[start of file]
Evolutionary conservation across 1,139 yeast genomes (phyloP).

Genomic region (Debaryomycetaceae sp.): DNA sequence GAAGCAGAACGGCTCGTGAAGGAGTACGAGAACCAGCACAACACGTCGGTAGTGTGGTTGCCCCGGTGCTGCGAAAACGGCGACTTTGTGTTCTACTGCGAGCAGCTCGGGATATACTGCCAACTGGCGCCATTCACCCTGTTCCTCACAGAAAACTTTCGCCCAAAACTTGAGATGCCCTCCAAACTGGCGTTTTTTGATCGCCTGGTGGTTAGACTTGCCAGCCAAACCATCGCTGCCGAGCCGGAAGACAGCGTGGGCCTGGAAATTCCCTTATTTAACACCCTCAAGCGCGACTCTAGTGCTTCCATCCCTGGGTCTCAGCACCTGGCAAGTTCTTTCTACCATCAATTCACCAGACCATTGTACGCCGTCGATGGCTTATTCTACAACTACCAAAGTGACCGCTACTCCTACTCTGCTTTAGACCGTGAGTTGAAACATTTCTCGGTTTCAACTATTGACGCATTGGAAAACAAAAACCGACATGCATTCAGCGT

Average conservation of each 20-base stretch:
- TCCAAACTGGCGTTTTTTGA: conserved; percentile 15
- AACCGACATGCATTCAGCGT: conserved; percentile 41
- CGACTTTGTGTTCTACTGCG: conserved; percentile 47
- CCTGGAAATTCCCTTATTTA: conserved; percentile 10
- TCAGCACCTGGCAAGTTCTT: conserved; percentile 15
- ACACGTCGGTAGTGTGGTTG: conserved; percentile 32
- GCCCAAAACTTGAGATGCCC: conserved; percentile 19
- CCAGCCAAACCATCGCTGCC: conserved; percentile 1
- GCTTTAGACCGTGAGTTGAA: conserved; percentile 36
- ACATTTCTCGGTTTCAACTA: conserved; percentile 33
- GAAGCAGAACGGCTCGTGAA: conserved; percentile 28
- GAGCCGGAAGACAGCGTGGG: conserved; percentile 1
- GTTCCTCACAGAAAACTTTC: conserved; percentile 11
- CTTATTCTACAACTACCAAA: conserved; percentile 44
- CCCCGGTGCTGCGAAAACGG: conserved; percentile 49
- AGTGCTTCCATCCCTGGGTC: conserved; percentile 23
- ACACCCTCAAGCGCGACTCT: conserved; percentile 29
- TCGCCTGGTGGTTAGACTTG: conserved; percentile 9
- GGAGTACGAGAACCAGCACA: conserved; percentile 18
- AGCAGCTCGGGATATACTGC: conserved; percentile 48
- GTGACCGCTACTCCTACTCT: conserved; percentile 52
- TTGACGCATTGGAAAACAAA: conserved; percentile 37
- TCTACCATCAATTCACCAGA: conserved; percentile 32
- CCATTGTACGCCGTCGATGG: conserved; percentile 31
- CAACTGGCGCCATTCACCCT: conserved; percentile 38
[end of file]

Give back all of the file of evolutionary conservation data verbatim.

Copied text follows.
Evolutionary conservation across 1,139 yeast genomes (phyloP).

Genomic region (Debaryomycetaceae sp.): DNA sequence GAAGCAGAACGGCTCGTGAAGGAGTACGAGAACCAGCACAACACGTCGGTAGTGTGGTTGCCCCGGTGCTGCGAAAACGGCGACTTTGTGTTCTACTGCGAGCAGCTCGGGATATACTGCCAACTGGCGCCATTCACCCTGTTCCTCACAGAAAACTTTCGCCCAAAACTTGAGATGCCCTCCAAACTGGCGTTTTTTGATCGCCTGGTGGTTAGACTTGCCAGCCAAACCATCGCTGCCGAGCCGGAAGACAGCGTGGGCCTGGAAATTCCCTTATTTAACACCCTCAAGCGCGACTCTAGTGCTTCCATCCCTGGGTCTCAGCACCTGGCAAGTTCTTTCTACCATCAATTCACCAGACCATTGTACGCCGTCGATGGCTTATTCTACAACTACCAAAGTGACCGCTACTCCTACTCTGCTTTAGACCGTGAGTTGAAACATTTCTCGGTTTCAACTATTGACGCATTGGAAAACAAAAACCGACATGCATTCAGCGT

Average conservation of each 20-base stretch:
- TCCAAACTGGCGTTTTTTGA: conserved; percentile 15
- AACCGACATGCATTCAGCGT: conserved; percentile 41
- CGACTTTGTGTTCTACTGCG: conserved; percentile 47
- CCTGGAAATTCCCTTATTTA: conserved; percentile 10
- TCAGCACCTGGCAAGTTCTT: conserved; percentile 15
- ACACGTCGGTAGTGTGGTTG: conserved; percentile 32
- GCCCAAAACTTGAGATGCCC: conserved; percentile 19
- CCAGCCAAACCATCGCTGCC: conserved; percentile 1
- GCTTTAGACCGTGAGTTGAA: conserved; percentile 36
- ACATTTCTCGGTTTCAACTA: conserved; percentile 33
- GAAGCAGAACGGCTCGTGAA: conserved; percentile 28
- GAGCCGGAAGACAGCGTGGG: conserved; percentile 1
- GTTCCTCACAGAAAACTTTC: conserved; percentile 11
- CTTATTCTACAACTACCAAA: conserved; percentile 44
- CCCCGGTGCTGCGAAAACGG: conserved; percentile 49
- AGTGCTTCCATCCCTGGGTC: conserved; percentile 23
- ACACCCTCAAGCGCGACTCT: conserved; percentile 29
- TCGCCTGGTGGTTAGACTTG: conserved; percentile 9
- GGAGTACGAGAACCAGCACA: conserved; percentile 18
- AGCAGCTCGGGATATACTGC: conserved; percentile 48
- GTGACCGCTACTCCTACTCT: conserved; percentile 52
- TTGACGCATTGGAAAACAAA: conserved; percentile 37
- TCTACCATCAATTCACCAGA: conserved; percentile 32
- CCATTGTACGCCGTCGATGG: conserved; percentile 31
- CAACTGGCGCCATTCACCCT: conserved; percentile 38